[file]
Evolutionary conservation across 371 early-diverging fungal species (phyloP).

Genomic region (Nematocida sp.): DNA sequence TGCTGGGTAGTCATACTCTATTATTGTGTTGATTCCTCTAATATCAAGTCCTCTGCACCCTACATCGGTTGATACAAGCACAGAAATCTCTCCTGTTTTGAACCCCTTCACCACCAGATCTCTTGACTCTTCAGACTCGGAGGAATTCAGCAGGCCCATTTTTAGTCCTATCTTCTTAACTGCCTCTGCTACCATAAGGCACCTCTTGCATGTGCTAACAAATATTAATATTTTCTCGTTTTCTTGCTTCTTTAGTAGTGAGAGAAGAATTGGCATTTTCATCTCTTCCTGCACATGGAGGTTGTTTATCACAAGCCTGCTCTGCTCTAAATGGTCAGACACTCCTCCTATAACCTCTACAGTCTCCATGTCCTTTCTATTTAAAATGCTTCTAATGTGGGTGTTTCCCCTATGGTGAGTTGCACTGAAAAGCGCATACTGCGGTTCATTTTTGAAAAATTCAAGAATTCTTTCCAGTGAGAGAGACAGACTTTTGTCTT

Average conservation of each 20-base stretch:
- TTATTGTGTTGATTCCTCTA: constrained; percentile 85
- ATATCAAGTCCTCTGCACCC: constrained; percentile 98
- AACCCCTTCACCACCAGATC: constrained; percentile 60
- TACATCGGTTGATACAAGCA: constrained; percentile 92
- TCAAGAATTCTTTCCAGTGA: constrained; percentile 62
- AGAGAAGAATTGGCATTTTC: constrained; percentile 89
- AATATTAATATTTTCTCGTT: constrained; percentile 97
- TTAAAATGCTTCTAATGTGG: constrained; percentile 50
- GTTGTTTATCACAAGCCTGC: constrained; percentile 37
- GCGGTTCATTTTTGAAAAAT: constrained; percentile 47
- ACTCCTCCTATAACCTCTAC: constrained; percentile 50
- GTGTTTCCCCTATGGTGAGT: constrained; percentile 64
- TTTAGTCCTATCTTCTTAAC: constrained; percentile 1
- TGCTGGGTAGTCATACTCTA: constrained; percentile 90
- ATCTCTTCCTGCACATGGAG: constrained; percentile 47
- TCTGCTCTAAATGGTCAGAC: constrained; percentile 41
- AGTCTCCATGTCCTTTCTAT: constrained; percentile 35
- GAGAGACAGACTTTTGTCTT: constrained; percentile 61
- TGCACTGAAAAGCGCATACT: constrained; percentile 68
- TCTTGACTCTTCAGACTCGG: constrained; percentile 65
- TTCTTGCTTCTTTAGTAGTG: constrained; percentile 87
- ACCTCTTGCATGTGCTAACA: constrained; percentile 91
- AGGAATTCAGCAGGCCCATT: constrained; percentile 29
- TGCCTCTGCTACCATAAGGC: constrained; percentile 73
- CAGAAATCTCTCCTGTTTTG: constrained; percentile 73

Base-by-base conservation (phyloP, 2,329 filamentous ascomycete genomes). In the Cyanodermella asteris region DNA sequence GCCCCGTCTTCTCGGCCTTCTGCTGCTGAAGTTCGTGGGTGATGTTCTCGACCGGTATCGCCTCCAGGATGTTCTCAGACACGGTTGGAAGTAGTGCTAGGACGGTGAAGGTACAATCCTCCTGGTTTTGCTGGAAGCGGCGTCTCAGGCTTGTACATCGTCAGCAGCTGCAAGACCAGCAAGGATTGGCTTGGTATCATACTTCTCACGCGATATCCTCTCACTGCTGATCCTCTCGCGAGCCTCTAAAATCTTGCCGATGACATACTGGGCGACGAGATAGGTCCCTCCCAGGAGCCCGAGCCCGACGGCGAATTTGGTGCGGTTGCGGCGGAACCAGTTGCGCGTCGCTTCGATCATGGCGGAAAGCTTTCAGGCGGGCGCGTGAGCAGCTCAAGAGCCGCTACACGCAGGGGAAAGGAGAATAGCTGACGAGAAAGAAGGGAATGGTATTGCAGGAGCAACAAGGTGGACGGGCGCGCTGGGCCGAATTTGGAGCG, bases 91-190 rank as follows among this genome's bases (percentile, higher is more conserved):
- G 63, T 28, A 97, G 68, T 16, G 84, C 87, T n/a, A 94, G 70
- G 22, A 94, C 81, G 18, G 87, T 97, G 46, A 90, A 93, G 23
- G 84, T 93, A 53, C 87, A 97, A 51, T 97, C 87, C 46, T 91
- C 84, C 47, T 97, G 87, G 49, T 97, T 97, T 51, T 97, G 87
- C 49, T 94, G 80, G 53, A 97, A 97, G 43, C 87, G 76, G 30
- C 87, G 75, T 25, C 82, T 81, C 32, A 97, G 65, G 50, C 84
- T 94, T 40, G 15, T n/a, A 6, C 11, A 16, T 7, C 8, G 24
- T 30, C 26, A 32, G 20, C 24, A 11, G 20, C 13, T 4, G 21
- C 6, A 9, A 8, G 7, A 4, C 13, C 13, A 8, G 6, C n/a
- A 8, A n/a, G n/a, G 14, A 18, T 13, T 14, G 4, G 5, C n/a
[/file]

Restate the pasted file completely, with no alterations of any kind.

Evolutionary conservation across 371 early-diverging fungal species (phyloP).

Genomic region (Nematocida sp.): DNA sequence TGCTGGGTAGTCATACTCTATTATTGTGTTGATTCCTCTAATATCAAGTCCTCTGCACCCTACATCGGTTGATACAAGCACAGAAATCTCTCCTGTTTTGAACCCCTTCACCACCAGATCTCTTGACTCTTCAGACTCGGAGGAATTCAGCAGGCCCATTTTTAGTCCTATCTTCTTAACTGCCTCTGCTACCATAAGGCACCTCTTGCATGTGCTAACAAATATTAATATTTTCTCGTTTTCTTGCTTCTTTAGTAGTGAGAGAAGAATTGGCATTTTCATCTCTTCCTGCACATGGAGGTTGTTTATCACAAGCCTGCTCTGCTCTAAATGGTCAGACACTCCTCCTATAACCTCTACAGTCTCCATGTCCTTTCTATTTAAAATGCTTCTAATGTGGGTGTTTCCCCTATGGTGAGTTGCACTGAAAAGCGCATACTGCGGTTCATTTTTGAAAAATTCAAGAATTCTTTCCAGTGAGAGAGACAGACTTTTGTCTT

Average conservation of each 20-base stretch:
- TTATTGTGTTGATTCCTCTA: constrained; percentile 85
- ATATCAAGTCCTCTGCACCC: constrained; percentile 98
- AACCCCTTCACCACCAGATC: constrained; percentile 60
- TACATCGGTTGATACAAGCA: constrained; percentile 92
- TCAAGAATTCTTTCCAGTGA: constrained; percentile 62
- AGAGAAGAATTGGCATTTTC: constrained; percentile 89
- AATATTAATATTTTCTCGTT: constrained; percentile 97
- TTAAAATGCTTCTAATGTGG: constrained; percentile 50
- GTTGTTTATCACAAGCCTGC: constrained; percentile 37
- GCGGTTCATTTTTGAAAAAT: constrained; percentile 47
- ACTCCTCCTATAACCTCTAC: constrained; percentile 50
- GTGTTTCCCCTATGGTGAGT: constrained; percentile 64
- TTTAGTCCTATCTTCTTAAC: constrained; percentile 1
- TGCTGGGTAGTCATACTCTA: constrained; percentile 90
- ATCTCTTCCTGCACATGGAG: constrained; percentile 47
- TCTGCTCTAAATGGTCAGAC: constrained; percentile 41
- AGTCTCCATGTCCTTTCTAT: constrained; percentile 35
- GAGAGACAGACTTTTGTCTT: constrained; percentile 61
- TGCACTGAAAAGCGCATACT: constrained; percentile 68
- TCTTGACTCTTCAGACTCGG: constrained; percentile 65
- TTCTTGCTTCTTTAGTAGTG: constrained; percentile 87
- ACCTCTTGCATGTGCTAACA: constrained; percentile 91
- AGGAATTCAGCAGGCCCATT: constrained; percentile 29
- TGCCTCTGCTACCATAAGGC: constrained; percentile 73
- CAGAAATCTCTCCTGTTTTG: constrained; percentile 73

Base-by-base conservation (phyloP, 2,329 filamentous ascomycete genomes). In the Cyanodermella asteris region DNA sequence GCCCCGTCTTCTCGGCCTTCTGCTGCTGAAGTTCGTGGGTGATGTTCTCGACCGGTATCGCCTCCAGGATGTTCTCAGACACGGTTGGAAGTAGTGCTAGGACGGTGAAGGTACAATCCTCCTGGTTTTGCTGGAAGCGGCGTCTCAGGCTTGTACATCGTCAGCAGCTGCAAGACCAGCAAGGATTGGCTTGGTATCATACTTCTCACGCGATATCCTCTCACTGCTGATCCTCTCGCGAGCCTCTAAAATCTTGCCGATGACATACTGGGCGACGAGATAGGTCCCTCCCAGGAGCCCGAGCCCGACGGCGAATTTGGTGCGGTTGCGGCGGAACCAGTTGCGCGTCGCTTCGATCATGGCGGAAAGCTTTCAGGCGGGCGCGTGAGCAGCTCAAGAGCCGCTACACGCAGGGGAAAGGAGAATAGCTGACGAGAAAGAAGGGAATGGTATTGCAGGAGCAACAAGGTGGACGGGCGCGCTGGGCCGAATTTGGAGCG, bases 91-190 rank as follows among this genome's bases (percentile, higher is more conserved):
- G 63, T 28, A 97, G 68, T 16, G 84, C 87, T n/a, A 94, G 70
- G 22, A 94, C 81, G 18, G 87, T 97, G 46, A 90, A 93, G 23
- G 84, T 93, A 53, C 87, A 97, A 51, T 97, C 87, C 46, T 91
- C 84, C 47, T 97, G 87, G 49, T 97, T 97, T 51, T 97, G 87
- C 49, T 94, G 80, G 53, A 97, A 97, G 43, C 87, G 76, G 30
- C 87, G 75, T 25, C 82, T 81, C 32, A 97, G 65, G 50, C 84
- T 94, T 40, G 15, T n/a, A 6, C 11, A 16, T 7, C 8, G 24
- T 30, C 26, A 32, G 20, C 24, A 11, G 20, C 13, T 4, G 21
- C 6, A 9, A 8, G 7, A 4, C 13, C 13, A 8, G 6, C n/a
- A 8, A n/a, G n/a, G 14, A 18, T 13, T 14, G 4, G 5, C n/a